To my mind, however, this strategy strains the limits of credibility. Nonetheless, it highlights a broader methodological question that has cropped up repeatedly in evaluating the various solutions to the puzzle. In articulating the original assumptions that gave rise to the puzzle, how philosophically laden, how ontologically committal, were the claims? Is our goal in solving the puzzle to provide ‘analyses’ of the key concepts, e.g. of persistence, change, property, etc. which demonstrate that the given set of claims employing these concepts are compatible? Or is our goal not to provide ‘analyses’, but ‘underliers’—accounts of the underlying facts that make the claims true or ‘quasi-true’, but which don't in any traditional sense capture the ‘meaning’ of the original claims? If we are seeking ‘analyses’, then it isn't at all clear that our ordinary intuitions provide enough data to discriminate between the various options. But if we are seeking ‘underliers’, it isn't clear what is constraining our choice of interpretations. If an ontology on which nothing exists for any substantial length of time can be construed as satisfying the identity condition on persistence, namely, that things persist by continuing to exist through time, then it is hard to see how the identity condition has constrained our ontology at all.

A more appealing approach to the puzzle, I believe, is to interpret the initial assumptions as articulating considered judgements concerning ontology, and as employing at least some terms whose interpretation the various parties to the debate agree upon. Which terms they will be cannot be decided by fiat in advance, but must be decided as the debate unfolds. If we proceed in this way, I think at this stage we should agree to disagree about the term ‘persistence’, but agree to agree about the term ‘identity’. If so, then the stage theory maintains that there is persistence without identity over time, and the other parties to the debate (both the perdurance and (p. 336) endurance theorists) maintain that persistence requires identity—either identity of the worm or of the subject of change. So, rather than saying that the exdurance account is compatible with the identity condition, the debate is better served by saying that the exdurantists bite the bullet and reject the identity condition. This, however, need not be fatal to the exdurantist if the main goal is to preserve persistence, for persistence is, at least in one sense, preserved.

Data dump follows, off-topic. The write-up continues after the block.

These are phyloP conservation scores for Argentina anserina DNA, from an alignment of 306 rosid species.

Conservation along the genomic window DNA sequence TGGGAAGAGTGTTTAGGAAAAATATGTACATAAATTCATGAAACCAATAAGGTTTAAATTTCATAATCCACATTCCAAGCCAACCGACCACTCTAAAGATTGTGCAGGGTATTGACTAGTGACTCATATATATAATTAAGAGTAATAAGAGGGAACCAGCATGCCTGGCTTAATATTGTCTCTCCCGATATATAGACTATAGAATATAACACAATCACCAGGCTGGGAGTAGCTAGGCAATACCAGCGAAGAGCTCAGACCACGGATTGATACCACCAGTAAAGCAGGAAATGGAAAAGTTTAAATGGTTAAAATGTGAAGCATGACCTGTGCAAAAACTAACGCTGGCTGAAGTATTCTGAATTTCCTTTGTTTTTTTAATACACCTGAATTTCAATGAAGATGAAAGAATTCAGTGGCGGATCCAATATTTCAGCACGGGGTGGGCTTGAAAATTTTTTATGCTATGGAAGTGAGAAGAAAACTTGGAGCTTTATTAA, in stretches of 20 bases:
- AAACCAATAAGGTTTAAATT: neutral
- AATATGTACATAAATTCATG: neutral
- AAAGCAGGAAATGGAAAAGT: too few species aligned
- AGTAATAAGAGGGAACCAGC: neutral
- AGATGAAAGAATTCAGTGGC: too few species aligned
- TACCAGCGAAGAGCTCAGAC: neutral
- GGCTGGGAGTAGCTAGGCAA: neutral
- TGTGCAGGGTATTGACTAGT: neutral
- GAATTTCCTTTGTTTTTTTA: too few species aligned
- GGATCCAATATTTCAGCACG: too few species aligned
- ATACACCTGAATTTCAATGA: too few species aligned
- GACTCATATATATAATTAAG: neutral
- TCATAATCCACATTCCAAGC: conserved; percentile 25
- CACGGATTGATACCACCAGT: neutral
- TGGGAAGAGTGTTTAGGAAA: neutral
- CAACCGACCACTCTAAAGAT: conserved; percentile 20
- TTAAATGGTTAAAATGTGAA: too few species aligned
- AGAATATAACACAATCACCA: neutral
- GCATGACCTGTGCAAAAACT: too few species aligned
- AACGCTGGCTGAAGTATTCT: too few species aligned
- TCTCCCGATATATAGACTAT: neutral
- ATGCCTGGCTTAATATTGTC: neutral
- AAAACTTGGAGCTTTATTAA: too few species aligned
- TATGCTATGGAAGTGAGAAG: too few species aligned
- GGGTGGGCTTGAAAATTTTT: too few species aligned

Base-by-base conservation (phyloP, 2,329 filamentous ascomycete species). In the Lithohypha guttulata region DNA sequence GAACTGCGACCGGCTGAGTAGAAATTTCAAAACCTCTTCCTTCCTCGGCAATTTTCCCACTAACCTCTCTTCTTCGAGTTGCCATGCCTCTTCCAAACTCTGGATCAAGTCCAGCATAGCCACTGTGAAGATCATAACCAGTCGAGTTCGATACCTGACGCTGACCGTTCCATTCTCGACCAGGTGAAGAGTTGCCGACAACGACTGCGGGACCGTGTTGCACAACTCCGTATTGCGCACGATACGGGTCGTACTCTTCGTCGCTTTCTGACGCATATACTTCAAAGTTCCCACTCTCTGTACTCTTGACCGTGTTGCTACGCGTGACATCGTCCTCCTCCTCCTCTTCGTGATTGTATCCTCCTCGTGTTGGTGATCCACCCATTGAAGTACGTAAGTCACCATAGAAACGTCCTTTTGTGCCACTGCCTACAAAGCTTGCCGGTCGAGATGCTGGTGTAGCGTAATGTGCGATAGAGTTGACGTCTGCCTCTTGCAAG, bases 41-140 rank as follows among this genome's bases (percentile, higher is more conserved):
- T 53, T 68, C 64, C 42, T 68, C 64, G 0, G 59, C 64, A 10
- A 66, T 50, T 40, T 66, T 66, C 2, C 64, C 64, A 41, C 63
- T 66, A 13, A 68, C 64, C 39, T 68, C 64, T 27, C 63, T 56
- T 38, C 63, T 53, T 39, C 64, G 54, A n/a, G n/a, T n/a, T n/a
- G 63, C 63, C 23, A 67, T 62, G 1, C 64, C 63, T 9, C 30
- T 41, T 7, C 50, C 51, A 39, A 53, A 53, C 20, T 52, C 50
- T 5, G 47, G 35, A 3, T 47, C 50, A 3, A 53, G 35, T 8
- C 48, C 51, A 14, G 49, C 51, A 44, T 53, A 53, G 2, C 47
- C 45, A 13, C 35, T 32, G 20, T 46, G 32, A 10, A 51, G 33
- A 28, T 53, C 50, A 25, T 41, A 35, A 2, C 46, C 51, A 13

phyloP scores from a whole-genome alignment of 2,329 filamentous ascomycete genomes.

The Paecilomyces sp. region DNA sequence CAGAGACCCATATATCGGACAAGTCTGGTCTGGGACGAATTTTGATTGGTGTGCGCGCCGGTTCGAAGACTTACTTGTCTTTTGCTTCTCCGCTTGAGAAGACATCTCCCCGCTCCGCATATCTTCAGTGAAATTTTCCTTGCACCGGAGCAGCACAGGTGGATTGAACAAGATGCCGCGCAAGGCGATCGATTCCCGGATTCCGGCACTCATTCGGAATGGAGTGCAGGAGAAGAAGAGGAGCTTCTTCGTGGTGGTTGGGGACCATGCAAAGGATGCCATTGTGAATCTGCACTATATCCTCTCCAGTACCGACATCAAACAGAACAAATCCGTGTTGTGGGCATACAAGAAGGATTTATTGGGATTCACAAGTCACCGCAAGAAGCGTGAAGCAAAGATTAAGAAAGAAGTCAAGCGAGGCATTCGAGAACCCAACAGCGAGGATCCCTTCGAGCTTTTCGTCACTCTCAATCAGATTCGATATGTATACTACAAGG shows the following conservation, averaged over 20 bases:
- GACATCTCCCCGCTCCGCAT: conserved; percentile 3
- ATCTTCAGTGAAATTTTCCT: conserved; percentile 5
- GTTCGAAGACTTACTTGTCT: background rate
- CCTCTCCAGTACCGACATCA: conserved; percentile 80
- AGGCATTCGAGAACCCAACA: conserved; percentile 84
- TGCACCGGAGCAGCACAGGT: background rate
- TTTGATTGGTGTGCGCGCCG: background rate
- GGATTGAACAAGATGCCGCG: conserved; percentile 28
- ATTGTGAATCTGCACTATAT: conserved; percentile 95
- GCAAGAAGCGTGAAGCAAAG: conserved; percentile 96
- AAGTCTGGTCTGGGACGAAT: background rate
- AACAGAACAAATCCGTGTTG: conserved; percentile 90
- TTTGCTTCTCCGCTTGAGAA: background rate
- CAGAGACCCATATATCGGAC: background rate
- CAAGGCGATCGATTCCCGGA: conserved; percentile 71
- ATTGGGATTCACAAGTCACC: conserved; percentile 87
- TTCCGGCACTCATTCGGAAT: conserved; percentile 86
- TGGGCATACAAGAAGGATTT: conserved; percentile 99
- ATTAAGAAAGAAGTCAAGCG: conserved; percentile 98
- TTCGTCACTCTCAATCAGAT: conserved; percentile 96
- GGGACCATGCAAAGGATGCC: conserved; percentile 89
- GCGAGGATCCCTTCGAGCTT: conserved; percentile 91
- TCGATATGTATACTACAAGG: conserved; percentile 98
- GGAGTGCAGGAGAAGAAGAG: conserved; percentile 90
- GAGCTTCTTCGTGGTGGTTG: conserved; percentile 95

8. Presentism and ‘Just Having’ a Property

We have just considered three eternalist approaches in detail: relationalism, perdu-rantism, and exdurantism. But are there grounds for thinking that presentism offers a better alternative? If we make it a priority to preserve the proper subject condition, then some would maintain that our best candidate is a presentist approach, for the presentist's emphasis is certainly on capturing how, for example, an enduring object that was straight can be bent. But even more promising, the presentist endurance solution seems to provide a model on which the five conditions can be jointly satisfied (see Hinchliff 1996: Zimmerman 1996, 1998a). Although, as we saw above, the issue of presentism cross-cuts persistence (one can be a presentist and, with adjustments, maintain any of the views on persistence), presentism is especially appealing to endurantists who are unhappy with a relationalist account.23

Recall that the presentist maintains that only the present exists or is real. Combining this ontology with a serious approach to tense, the following view emerges. We satisfy the persistence condition and identity condition by allowing that the candle endures: it is wholly present now, it was wholly present before (and presumably will fee later). Moreover, we make sense of the idea that the candle is the proper subject of the properties involved in the change by attending to tense: it (the candle itself) was straight, but that very candle is also bent. Further, the properties of being straight and bent are not relational: following terminology offered by Mark Hinchliff (1996), the properties are ones that the candle can just have (in other terms, the properties being straight and being bent are ones the candle has simpliciter). The candle just is straight, and then it just is bent. The properties of bentness and straightness are incompatible properties (nothing can just have both), as required by the incompatibility condition. And finally, we avoid contradiction by noting that the only (p. 337) properties the candle has simpliciter are the properties it presently has; even though it had the property of being straight, this does not conflict with its just having the property of being bent. (See also Craig 1998.)